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Turtle Pond Ideas

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Isn’t that exciting to have a pond that someone lives in? How about making a special turtle pond, that will become a sanctuary for generations of turtles? Sounds like a fun idea!

diy-turtle-pond

Turtle Pond Basics

So, making a natural habitat for the aquatic turtles is a real an adventure, if you like wildlife and would like to have it in your outdoors. First of all, determine the location and the size of your trutle pond. The pond should be entertaining your sight, so choose the location where you can see it freely.

diy-turtle-pond

It’s also important to make sure that you place the pond where leaves from trees, grass clippings, fertilizers and insecticides around your home will not end up in the pond. You should know that the size and depth of the pond should also accommodate the number, size and type of turtles you plan on keeping. Aquatic turtles only eat underwater and they create a lot of waste, so water volume is important.

So, dig up the pond to a depth of 2 to 3 feet using your shovel and yardstick. Make sure to slope the sides at a 20-degree angle, which you could comfortably walk up. If you plan to include plants in your pond, you can include shelves of soil around the edges of the pond. Plants are a necessity when raising pond turtles because they provide a replenishable source of food and shelter. Make sure to include the rocks in such a way that they create plenty of “natural” caverns or caves that small turtles can use for refuge and hang out.

diy-turtle-pond

If you think it is necessary include position any filtration equipment. If you plan on using a pond filter and skimmer, you will need to dig a trench around the pond to lay any piping. Now, it is time to fill the pond with water. Once the pond is filled, add dechlorinator, if necessary. Then, power up your pump to help clear the water. Turtles need to be able to leave the water occasionally to bask in the sun, so make sure to make some retreat place for them, that they can reach. Perhaps the turtles would want to escape, so one way to confine them is to use barrier of sunken pieces of floor tile, wood or chicken wire. Make sure the barrier is sunk deep enough into the ground to be steadily supported against wind, rain and other animals.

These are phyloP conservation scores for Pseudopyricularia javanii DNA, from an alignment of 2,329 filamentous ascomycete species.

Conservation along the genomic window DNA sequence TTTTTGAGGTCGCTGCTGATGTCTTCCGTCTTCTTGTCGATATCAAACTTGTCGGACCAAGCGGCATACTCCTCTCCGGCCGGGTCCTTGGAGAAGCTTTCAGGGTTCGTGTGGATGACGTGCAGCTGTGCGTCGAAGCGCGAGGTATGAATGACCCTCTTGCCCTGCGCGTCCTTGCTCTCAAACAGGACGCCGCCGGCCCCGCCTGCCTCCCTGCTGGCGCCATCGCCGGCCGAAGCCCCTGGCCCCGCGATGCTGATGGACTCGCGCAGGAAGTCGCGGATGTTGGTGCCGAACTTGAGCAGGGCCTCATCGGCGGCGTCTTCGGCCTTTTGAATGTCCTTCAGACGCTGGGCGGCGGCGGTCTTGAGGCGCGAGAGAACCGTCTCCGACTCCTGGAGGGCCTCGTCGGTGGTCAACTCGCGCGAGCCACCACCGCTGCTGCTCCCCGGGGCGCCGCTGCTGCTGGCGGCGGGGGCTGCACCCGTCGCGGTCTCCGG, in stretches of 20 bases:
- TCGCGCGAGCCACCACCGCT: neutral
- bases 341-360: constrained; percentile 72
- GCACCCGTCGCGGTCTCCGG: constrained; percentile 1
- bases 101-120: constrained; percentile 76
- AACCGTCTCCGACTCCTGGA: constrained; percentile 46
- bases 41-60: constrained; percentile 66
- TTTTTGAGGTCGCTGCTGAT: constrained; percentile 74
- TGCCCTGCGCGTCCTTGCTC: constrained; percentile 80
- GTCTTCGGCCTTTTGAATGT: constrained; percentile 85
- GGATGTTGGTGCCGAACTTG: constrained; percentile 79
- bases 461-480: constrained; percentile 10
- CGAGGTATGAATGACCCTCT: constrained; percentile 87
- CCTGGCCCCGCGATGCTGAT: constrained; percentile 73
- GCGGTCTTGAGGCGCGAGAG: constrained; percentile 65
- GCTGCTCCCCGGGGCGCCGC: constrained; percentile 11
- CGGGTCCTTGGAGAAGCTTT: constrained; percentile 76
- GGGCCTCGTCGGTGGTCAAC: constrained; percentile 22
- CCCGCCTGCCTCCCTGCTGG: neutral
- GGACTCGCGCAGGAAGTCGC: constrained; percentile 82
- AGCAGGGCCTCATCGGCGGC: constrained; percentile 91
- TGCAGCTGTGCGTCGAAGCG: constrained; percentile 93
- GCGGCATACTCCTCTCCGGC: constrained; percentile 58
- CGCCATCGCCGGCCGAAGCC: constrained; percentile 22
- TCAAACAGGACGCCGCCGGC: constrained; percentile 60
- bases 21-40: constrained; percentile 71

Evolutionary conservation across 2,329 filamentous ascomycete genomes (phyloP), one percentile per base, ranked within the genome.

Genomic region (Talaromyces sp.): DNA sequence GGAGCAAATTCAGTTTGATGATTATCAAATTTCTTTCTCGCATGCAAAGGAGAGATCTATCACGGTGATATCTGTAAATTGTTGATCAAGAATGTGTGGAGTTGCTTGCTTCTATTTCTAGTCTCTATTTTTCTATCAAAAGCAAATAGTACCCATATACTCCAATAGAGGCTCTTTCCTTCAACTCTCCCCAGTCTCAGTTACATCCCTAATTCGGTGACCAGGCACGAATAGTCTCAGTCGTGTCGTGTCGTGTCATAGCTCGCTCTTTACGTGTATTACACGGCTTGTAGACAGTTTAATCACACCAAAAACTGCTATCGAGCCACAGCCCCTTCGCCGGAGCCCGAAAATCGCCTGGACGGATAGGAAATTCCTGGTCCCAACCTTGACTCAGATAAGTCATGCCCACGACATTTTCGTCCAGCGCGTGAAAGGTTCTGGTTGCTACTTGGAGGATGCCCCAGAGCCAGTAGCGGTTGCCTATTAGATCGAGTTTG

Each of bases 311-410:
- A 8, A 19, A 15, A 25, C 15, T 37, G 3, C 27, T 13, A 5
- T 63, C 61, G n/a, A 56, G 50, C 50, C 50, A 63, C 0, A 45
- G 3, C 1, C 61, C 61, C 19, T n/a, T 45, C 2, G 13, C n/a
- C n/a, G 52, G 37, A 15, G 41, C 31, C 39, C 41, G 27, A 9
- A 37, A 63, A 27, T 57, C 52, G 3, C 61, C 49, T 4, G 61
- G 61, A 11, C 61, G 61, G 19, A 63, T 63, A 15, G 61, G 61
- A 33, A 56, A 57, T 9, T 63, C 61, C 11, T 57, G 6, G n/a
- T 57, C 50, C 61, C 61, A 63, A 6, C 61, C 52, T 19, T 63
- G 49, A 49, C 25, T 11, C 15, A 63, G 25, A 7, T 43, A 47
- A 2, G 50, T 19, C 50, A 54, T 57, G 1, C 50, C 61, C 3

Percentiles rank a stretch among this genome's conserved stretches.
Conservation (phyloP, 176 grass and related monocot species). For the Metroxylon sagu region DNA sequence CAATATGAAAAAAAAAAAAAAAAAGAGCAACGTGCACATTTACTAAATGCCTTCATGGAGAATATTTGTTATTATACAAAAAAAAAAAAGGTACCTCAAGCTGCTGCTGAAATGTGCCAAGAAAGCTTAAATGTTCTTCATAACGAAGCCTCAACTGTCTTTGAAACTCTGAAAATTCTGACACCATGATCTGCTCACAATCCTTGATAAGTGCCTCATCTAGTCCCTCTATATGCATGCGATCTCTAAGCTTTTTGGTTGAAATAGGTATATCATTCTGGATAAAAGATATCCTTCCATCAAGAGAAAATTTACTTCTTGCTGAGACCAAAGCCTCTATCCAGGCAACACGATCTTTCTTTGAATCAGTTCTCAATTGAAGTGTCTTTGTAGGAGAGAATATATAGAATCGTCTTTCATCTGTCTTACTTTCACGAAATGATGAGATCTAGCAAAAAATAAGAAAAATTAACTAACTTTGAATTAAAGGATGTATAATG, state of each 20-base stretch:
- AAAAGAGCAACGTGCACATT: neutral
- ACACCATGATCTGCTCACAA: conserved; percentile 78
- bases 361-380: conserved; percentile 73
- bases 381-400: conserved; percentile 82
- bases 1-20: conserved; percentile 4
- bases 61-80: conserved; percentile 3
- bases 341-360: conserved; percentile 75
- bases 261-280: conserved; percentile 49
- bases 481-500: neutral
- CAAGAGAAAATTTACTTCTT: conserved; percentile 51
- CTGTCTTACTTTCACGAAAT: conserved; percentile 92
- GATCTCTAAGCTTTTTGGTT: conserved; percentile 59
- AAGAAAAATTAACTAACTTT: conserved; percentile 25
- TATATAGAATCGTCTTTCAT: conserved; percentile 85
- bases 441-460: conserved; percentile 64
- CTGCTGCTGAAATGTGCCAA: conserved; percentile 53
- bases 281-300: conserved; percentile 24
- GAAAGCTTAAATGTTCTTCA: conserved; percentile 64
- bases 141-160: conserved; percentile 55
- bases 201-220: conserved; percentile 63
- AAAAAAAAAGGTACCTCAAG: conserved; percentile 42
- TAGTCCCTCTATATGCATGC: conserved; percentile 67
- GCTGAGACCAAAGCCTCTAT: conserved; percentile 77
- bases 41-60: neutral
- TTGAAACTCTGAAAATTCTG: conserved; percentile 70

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Category: Ponds

2 comments

  1. Rayna
    August 30, 2013 at 2:57 am

    What do you do with them in the winter?

  2. Erin Brower
    August 31, 2013 at 11:26 am

    Dear Rayna,

    We don’t know how cold it gets, but we are sure it gets pretty cold. You can keep the ice unfrozen by using a 2000 watt trough heater (easy to get at animal farm/feed stores), but that will make you spend much money out of your pockets. If a few hundred dollars is not an issue, this is your best method. The water will stay just above freezing and this will be fine for your turtles, provided they are 6″ or more. We find smaller turtles have a lower core temp and are more susceptible to the elements. The larger the turtle, the better they can maintain their core temps. We would not recommend any hibernation with turtles under 6″ where the temps are just above freezing. However, you still can hibernate them in your basement and not fed. If your basement or garage gets below 59F (15 C), and above 54 F (12 C), you can hibernate your smaller turtles indoor. They will slow down, not eat and not bask. Do not provide a heater or basking lamp. Important that smaller turtles don’t get too cold, and too weak, which they are prone to do. Large 8-10″ plus turtles can handle very cold temps, near freezing. Natural hibernation is not suggested, where there is ice over the pond, because it is not clear, if your pond is natural enough to have adequate oxygen in the water. It’s also WAY to shallow for natural hibernation. It’s really hard to see the pond covered in deep snow with your live animals underneath it. You really need to have the proper set-up.

    We hope we could help you with our advices.

    OutdoorTheme